By Thai Newsroom Reporters
PALANG PRACHARATH leader Prawit Wongsuwan said today (Apr.19) no party contesting the May 14 general election, especially his own, is looking to set up or join in a minority government only to run the country in a precarious fashion.
Prawit posted on his Facebook page to reassure that his party contesting the nationwide election under a primary campaign slogan to “step beyond conflict” has not contemplated setting up or joining a minority government as currently feared among critics.
The Palang Pracharth boss apparently referred to possibilities of caretaker prime minister Prayut Chan-o-cha manipulating to set up a minority government, given the likely overwhelming support from most of the 250 unelected senators, albeit being given yea votes from less than half the total of 500 elected MPs.
Prayut and Prawit are contesting to take the helm of government under the Ruam Thai Sang Chart and Palang Pracharath tickets respectively.
A successful partisan candidate for prime minister is legally bound to secure votes of support from more than half the total of MPs and senators combined or at least 376 votes.
Prawit contended that the leadership of any contesting parties would not take risks at becoming a minority government and running the country unstably.
Nevertheless, the Palang Pracharath leader said without elaborating that the standpoints of any contesting parties proclaimed during ongoing campaigns may substantially change after the May 14 election, as long as the country’s “complicated politics” holds sway.
Prawit concluded that pre-election campaign promises could be pivotally different from post-election realities for any contesting parties.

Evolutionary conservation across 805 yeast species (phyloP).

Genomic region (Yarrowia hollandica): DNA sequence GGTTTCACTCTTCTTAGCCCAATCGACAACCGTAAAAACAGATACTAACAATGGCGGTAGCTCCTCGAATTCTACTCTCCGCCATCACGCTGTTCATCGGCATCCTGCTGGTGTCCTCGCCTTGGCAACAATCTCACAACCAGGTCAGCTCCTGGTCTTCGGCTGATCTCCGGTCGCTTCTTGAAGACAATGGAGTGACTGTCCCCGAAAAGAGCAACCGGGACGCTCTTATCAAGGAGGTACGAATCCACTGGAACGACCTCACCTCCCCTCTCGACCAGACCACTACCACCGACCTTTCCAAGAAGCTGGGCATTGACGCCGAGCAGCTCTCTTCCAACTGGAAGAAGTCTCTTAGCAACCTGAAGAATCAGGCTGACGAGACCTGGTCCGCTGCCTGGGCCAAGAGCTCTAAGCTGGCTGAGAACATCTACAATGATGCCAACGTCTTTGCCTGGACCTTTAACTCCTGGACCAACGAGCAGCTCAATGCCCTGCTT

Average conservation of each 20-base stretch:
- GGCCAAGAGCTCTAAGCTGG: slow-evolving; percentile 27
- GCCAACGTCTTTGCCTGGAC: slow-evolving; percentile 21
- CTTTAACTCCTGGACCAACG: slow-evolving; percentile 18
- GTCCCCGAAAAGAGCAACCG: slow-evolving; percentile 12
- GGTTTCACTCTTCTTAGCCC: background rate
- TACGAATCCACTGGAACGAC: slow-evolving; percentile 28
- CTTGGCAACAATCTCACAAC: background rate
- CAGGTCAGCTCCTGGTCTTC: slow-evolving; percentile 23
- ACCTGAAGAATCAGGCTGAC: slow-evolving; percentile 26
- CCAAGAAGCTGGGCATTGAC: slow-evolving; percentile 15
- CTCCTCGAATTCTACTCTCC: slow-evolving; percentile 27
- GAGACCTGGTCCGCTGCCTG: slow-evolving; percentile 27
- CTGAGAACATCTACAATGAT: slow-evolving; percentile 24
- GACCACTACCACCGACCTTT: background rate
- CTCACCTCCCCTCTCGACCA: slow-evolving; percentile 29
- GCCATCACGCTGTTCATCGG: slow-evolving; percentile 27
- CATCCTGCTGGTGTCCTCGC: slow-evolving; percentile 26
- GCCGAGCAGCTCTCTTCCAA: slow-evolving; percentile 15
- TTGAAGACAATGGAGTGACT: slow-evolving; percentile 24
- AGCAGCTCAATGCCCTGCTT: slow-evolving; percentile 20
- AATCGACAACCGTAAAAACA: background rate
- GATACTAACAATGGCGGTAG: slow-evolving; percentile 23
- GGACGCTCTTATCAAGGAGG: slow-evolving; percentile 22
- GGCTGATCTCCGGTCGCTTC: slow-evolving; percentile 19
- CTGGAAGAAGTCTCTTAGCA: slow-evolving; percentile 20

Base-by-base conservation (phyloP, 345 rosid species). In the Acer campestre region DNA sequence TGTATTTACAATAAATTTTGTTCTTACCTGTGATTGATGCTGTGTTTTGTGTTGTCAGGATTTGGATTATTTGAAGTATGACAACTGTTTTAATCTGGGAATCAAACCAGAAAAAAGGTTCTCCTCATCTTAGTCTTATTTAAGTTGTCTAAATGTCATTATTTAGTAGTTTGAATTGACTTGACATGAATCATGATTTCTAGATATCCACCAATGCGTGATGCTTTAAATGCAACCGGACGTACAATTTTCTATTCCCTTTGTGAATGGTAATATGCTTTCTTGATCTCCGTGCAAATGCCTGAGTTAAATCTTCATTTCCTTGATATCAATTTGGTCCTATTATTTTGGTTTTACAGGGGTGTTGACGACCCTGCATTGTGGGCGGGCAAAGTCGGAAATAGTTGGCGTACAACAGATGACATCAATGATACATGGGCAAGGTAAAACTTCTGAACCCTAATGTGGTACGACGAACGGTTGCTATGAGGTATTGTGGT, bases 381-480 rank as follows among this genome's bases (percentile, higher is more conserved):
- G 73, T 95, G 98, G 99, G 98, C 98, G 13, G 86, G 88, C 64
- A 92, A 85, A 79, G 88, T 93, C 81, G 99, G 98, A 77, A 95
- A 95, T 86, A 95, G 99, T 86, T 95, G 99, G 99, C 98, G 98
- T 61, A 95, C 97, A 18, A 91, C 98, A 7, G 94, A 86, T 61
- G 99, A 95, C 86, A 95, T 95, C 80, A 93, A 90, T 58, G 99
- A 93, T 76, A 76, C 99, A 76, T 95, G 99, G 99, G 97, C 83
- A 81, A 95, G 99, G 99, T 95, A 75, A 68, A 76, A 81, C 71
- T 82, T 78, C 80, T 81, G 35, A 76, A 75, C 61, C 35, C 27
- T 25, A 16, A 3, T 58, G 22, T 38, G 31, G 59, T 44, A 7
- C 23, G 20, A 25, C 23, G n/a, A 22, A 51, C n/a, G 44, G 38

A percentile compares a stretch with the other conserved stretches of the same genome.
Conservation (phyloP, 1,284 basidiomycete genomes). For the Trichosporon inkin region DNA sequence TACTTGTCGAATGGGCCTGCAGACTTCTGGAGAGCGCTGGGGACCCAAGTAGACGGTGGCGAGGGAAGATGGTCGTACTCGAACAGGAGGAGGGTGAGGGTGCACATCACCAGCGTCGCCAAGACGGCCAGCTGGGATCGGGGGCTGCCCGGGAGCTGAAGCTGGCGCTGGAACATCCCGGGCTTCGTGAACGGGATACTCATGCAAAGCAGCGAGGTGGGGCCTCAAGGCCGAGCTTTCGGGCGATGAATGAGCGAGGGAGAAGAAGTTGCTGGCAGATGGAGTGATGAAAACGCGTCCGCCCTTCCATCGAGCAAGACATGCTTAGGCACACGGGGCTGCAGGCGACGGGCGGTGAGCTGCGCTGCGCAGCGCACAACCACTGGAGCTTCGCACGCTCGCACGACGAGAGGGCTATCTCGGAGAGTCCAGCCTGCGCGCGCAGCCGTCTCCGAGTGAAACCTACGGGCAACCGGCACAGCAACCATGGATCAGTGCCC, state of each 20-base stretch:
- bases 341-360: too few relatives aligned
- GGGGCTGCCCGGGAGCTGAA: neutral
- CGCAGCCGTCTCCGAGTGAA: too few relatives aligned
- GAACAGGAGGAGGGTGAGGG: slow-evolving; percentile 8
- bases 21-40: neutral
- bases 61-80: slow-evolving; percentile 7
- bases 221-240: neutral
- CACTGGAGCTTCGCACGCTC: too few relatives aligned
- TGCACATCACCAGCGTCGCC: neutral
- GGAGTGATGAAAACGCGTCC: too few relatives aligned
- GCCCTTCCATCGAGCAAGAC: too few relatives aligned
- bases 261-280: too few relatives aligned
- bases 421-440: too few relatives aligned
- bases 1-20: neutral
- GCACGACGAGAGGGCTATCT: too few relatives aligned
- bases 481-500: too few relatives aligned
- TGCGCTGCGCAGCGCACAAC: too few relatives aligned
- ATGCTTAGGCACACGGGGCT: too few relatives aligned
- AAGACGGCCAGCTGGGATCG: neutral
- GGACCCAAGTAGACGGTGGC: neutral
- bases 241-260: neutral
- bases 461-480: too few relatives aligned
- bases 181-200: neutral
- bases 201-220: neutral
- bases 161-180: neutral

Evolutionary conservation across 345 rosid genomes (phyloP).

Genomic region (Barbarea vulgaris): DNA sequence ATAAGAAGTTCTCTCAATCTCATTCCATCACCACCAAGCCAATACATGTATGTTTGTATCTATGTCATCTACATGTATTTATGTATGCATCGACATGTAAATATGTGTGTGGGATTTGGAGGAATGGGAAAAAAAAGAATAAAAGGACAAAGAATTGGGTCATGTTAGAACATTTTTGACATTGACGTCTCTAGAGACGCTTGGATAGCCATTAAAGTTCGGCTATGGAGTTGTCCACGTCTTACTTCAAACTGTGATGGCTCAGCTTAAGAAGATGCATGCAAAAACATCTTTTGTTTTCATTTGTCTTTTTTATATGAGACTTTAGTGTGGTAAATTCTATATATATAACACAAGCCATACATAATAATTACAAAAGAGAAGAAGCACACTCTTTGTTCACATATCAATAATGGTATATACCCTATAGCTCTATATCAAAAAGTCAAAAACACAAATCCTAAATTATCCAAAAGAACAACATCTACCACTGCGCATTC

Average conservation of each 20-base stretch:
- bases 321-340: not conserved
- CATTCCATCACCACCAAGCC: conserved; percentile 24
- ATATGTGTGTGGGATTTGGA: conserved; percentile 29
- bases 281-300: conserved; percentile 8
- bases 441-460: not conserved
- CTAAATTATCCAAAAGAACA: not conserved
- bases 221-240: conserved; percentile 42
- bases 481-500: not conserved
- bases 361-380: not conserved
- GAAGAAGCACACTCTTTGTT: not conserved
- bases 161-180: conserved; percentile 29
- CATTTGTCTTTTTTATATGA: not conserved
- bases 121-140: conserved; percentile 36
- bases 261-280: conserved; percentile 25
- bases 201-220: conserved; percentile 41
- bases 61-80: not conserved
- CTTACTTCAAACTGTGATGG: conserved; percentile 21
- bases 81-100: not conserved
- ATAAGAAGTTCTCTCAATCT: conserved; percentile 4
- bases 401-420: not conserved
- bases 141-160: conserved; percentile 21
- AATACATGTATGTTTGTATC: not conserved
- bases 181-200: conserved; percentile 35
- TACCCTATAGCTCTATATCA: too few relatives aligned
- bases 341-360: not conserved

The Palang Pracharath boss said a party’s executive board could possibly do a post-election aboutface though they may have earlier vowed to not deal with another camp but they finally break their promise in bid to set up a coalition government as had been the case in the 2019 election.
For instance, Prawit pointed out, the Bhumjaithai and Democrats had earlier pledged to not endorse the naming of the coup leader-turned-premier Prayut for prime minister after the previous election but in the end they changed their mind so they could be part of the Palang Pracharath-led coalition government.
In particular, he said, the Democrat aboutface had been made at the cost of former premier Abhisit Vejjajiva, who had single-handedly protested against Prayut’s unelected premiership, quitting the post of party leader.
According to the Palang Pracharath leader, it is too soon to say for the time being which parties are going to join hands with any others to set up a government.
Only after the May 14 election could they take “updated, calculated” steps toward the naming of a certain partisan candidate for prime minister and the setting up of a new government, regardless of whatever they may have said during their respective electoral campaigns, he said.
Palang Pracharath leader Prawit Wongsuwan, centre in above photo, campaigning recently. Top photo: Matichon, Front Page photo: Thai Rath
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